Sixth Circuit: Expanded Retaliation Protections for FMLA Leave


All FMLA Employers with KY, MI, OH, and TN Employees


January 25, 2023



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Quick Look

  • Employees requesting leave that may be covered under the FMLA are protected for exercising a leave request even if they are not eligible for FMLA leave.
  • Employers, not employees, are responsible for gathering the information required to determine whether leave complies with the FMLA.


In Polina Milman v. Fieger & Fieger P.C., the Sixth Circuit Court of Appeals ruled an employee’s request for unpaid leave under the Family and Medical Leave Act (FMLA) is protected activity and subject to protection against retaliation even if the employee was ineligible for FMLA leave. A request that raises the question of a potential right to FMLA leave is sufficient. Here, the employee was an attorney at a law firm and requested permission to work remotely due to the start of the COVID-19 pandemic. The employee was concerned about working in person as her son was vulnerable to infection and was exhibiting symptoms of COVID-19. She was denied her remote work request, so she then requested to take unpaid leave without mentioning the FMLA. Human Resources instead allowed her to work from home for a few days. When the plaintiff did not return to the office after the remote work allowance ended, she was terminated. She then sued for FMLA retaliation and state law claims.

In its ruling, the Court said that an employee did not have to make a specific request for leave in order to be protected from retaliation. It was enough that the request raised the question of a possible right to FMLA leave even if the employee ultimately was not eligible for FMLA leave. The employer, not the employee, has the burden of collecting enough information to determine whether the leave complies with the requirements of the FMLA. Here, the employee expressed sufficient legitimate FMLA concerns like needing to attend to her child’s health issues at the onset of the COVID-19 pandemic. These concerns are enough to raise the issue of whether the request reasonably may fall under the FMLA. Also, the employer’s offer of an alternative accommodation to work from home was an indication that the employer was aware of the plaintiff’s request. Employers should review their obligations under the FMLA and determine whether an employee qualifies for leave. Employers should also discuss any potential adverse actions contemplated against an employee requesting leave with their legal counsel.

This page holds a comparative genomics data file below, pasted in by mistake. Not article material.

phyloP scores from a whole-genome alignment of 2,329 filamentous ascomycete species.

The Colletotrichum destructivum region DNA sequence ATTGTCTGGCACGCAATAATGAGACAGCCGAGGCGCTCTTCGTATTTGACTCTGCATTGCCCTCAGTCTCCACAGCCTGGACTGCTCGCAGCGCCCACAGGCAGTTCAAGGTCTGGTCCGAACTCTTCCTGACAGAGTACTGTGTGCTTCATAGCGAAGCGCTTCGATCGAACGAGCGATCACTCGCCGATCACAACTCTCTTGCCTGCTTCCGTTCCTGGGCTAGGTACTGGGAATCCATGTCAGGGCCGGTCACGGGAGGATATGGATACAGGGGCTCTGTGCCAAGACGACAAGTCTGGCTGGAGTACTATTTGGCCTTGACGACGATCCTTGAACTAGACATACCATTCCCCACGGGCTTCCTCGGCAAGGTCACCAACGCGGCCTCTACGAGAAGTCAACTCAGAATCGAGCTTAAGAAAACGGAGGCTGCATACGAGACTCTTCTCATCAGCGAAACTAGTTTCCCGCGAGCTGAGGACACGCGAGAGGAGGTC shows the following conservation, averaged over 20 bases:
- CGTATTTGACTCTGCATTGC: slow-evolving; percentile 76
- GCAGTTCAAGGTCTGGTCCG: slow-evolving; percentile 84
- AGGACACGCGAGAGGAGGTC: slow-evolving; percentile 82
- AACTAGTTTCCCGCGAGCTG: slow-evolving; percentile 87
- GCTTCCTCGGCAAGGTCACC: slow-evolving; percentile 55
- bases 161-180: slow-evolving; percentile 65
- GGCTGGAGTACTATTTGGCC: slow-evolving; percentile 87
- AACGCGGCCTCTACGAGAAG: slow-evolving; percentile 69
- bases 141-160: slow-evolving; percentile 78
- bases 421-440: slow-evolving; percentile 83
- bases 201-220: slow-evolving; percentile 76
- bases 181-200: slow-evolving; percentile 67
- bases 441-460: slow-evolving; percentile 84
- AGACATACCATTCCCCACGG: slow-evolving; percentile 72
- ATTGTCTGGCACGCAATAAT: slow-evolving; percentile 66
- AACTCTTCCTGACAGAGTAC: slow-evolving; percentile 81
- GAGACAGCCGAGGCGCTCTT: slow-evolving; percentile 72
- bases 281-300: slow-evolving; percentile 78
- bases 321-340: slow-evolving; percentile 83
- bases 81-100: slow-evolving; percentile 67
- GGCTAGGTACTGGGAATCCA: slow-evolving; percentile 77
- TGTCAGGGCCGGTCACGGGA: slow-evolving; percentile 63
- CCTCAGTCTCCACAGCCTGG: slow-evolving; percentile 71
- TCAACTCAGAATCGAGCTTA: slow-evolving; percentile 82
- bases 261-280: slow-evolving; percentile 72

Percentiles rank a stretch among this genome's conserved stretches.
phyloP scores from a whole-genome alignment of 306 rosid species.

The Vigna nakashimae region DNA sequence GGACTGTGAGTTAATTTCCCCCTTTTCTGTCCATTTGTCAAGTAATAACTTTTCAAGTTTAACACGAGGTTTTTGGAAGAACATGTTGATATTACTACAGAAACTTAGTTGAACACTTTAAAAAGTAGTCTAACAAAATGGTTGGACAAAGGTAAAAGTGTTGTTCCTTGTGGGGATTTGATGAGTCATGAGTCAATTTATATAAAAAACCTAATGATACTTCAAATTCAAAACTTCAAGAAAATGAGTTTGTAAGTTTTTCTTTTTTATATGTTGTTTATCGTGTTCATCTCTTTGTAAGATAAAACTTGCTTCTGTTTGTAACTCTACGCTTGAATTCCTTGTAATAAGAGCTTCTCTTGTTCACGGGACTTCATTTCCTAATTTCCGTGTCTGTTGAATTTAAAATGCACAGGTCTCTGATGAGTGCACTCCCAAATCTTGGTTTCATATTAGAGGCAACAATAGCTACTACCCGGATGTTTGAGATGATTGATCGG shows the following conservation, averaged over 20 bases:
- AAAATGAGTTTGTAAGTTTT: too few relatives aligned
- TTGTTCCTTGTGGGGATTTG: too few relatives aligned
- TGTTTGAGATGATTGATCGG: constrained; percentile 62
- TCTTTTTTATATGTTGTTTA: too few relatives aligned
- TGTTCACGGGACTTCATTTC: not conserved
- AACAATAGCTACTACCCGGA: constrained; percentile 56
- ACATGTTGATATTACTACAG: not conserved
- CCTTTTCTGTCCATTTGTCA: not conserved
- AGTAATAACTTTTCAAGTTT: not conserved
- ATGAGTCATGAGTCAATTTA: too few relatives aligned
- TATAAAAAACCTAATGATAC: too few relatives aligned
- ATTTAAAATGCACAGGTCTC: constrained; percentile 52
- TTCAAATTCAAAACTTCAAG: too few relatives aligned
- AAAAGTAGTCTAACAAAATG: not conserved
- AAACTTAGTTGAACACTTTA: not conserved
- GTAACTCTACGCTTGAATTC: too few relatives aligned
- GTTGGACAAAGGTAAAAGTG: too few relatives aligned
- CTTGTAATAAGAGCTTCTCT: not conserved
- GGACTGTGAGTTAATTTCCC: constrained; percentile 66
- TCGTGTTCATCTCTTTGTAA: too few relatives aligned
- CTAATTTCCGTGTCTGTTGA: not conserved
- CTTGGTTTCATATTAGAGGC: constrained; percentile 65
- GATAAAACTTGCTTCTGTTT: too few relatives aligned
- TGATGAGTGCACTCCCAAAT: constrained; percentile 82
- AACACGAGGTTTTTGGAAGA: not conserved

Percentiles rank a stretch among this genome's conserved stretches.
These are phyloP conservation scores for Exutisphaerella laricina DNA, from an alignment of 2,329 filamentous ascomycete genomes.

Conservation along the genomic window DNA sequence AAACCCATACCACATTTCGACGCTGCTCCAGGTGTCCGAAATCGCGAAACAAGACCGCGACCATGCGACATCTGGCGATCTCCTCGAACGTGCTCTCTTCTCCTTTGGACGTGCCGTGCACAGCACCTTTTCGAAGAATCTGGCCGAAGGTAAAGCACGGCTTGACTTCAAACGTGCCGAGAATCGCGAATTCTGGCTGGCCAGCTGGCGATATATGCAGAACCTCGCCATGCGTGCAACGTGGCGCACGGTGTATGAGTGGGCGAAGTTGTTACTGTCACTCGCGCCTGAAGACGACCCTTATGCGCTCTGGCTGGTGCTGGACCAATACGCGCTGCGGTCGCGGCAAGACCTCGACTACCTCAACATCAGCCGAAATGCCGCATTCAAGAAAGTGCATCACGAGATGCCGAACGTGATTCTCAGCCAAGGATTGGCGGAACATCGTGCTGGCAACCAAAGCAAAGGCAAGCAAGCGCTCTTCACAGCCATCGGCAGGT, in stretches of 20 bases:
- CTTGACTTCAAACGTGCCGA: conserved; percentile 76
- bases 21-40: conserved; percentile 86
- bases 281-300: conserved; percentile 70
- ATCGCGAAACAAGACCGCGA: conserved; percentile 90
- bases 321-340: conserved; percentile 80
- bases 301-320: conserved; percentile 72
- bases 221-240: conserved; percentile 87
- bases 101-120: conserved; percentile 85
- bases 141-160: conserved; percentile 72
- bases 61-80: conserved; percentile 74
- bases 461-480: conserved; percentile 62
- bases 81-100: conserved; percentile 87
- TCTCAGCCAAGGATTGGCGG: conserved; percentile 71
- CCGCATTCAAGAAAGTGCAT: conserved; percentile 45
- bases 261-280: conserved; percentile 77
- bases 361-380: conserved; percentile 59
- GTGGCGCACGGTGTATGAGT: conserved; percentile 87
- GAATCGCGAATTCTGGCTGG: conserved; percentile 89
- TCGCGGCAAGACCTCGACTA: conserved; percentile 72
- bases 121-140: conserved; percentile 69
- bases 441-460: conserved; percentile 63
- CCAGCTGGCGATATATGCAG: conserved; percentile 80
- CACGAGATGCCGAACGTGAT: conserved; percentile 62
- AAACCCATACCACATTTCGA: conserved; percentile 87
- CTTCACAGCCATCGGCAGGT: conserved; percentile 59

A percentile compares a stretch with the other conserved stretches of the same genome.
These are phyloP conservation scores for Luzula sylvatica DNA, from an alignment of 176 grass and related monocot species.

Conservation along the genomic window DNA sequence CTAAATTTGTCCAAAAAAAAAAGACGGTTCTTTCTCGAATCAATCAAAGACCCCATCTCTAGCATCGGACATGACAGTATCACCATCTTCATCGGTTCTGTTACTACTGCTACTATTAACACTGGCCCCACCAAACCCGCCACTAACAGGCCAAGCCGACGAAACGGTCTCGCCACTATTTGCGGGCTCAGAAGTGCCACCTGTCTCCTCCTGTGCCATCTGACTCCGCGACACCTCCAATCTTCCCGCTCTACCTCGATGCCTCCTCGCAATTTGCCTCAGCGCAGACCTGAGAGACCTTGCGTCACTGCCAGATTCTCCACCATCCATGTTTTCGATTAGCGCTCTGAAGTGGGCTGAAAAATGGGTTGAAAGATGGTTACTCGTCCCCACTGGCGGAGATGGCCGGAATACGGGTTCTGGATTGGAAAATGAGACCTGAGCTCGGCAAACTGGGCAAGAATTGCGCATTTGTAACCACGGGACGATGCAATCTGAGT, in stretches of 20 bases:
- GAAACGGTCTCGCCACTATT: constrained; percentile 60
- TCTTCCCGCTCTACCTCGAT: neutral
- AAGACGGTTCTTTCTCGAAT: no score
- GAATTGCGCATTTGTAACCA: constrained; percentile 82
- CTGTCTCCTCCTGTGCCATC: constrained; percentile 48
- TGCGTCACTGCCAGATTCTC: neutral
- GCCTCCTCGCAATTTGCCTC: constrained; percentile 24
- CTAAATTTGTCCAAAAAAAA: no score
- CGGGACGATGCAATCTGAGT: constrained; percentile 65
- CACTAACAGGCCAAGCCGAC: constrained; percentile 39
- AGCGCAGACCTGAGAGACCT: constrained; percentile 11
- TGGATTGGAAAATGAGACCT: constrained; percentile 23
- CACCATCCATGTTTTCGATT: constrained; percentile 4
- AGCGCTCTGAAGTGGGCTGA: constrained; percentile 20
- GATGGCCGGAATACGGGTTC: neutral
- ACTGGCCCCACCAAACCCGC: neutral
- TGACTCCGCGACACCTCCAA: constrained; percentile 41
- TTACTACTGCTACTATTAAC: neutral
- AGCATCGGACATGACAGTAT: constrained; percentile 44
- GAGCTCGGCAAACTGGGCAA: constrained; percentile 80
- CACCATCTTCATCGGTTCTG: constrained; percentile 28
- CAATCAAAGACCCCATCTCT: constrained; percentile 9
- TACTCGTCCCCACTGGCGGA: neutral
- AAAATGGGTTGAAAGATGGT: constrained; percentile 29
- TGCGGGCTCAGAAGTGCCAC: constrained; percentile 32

Action Items

  1. Review procedures for responding to and managing leave requests.
  2. Have appropriate personnel trained on the requirements.
  3. Discuss potential adverse actions against employees requesting leave with legal counsel.
  4. Subscribers can call our HR On-Call Hotline at (888) 378-2456 for further assistance.

Disclaimer: This document is designed to provide general information and guidance concerning employment-related issues. It is presented with the understanding that ManagEase is not engaged in rendering any legal opinions. If a legal opinion is needed, please contact the services of your own legal adviser. © 2023 ManagEase